Later, Stuart recounted how the open concept design unintentionally aided in his one-to-one sessions. Falcons would hunt dinner during discussions of the circle of life, and foxes occasionally escaped inside as strange distractions. The natural surroundings clearly allowed patients to relate to them, forming a cathartic outlet. These gardens that tie into the nearby woods had been carefully designed by Lily Jencks, who at the time had been working with Harrison Stevens Landscape Architects. This mirroring of natural cycles with visitors’ lives aided this heterotopia as well, I thought while gazing outside. I saw the Glasgow Gartnavel General Hospital peek out only slightly from that view, winking behind carefully planted trees.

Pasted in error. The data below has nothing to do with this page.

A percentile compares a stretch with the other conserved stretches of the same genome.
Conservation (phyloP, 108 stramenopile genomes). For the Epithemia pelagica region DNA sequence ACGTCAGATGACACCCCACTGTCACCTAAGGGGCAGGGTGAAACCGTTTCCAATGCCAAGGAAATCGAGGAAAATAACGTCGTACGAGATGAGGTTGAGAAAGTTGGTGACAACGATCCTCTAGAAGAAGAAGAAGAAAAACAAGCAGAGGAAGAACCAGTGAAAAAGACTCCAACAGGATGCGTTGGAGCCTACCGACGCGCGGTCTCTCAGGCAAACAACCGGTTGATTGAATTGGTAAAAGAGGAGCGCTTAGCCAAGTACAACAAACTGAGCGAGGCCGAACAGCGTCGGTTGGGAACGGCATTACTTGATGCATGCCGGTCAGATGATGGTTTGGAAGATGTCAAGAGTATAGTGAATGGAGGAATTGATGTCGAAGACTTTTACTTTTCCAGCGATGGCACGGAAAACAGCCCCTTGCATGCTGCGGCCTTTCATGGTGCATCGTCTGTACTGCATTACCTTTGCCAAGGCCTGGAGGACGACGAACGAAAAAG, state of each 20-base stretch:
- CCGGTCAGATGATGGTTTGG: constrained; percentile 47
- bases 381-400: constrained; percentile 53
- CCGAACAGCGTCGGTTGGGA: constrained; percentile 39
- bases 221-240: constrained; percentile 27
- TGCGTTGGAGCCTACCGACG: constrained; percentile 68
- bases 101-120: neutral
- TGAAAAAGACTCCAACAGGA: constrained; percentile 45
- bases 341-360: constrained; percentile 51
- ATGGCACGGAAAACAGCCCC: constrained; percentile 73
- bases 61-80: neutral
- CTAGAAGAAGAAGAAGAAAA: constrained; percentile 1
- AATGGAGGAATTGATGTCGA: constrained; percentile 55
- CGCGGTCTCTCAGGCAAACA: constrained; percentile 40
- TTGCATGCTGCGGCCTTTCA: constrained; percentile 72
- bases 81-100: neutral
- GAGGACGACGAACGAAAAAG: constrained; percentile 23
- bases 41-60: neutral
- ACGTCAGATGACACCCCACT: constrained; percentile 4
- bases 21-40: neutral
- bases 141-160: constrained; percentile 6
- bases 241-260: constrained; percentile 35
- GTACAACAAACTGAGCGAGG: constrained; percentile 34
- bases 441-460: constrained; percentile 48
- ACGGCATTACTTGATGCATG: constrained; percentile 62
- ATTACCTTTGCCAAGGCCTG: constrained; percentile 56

I found the branding of Maggie’s as a whole interesting, especially in comparison to the context of typical hospital design. Most hospital networks have their own practical standards and distinguishing aesthetics, even for outpatient facilities. It had initially struck me as curious why Maggie’s went with such individualistic designs rather than more consistent branding, even if each facility operated as a community center. Wouldn’t a unifying look make it easier for cancer patients to locate the sites? This thought would haunt me especially at Maggie’s Oxford, where I had become lost due to poor signposting and visibility from the main road. Additionally, I wondered how each Maggie’s had been able to balance the Design Brief requirements with such strong aesthetics. Maggie’s Dundee, for instance, has Frank Gehry’s stamp all over its wavy roof and surreal smokestack. Yet, upon my visit, it still gave that vernacular yet hopeful feeling as the other two sites I visited.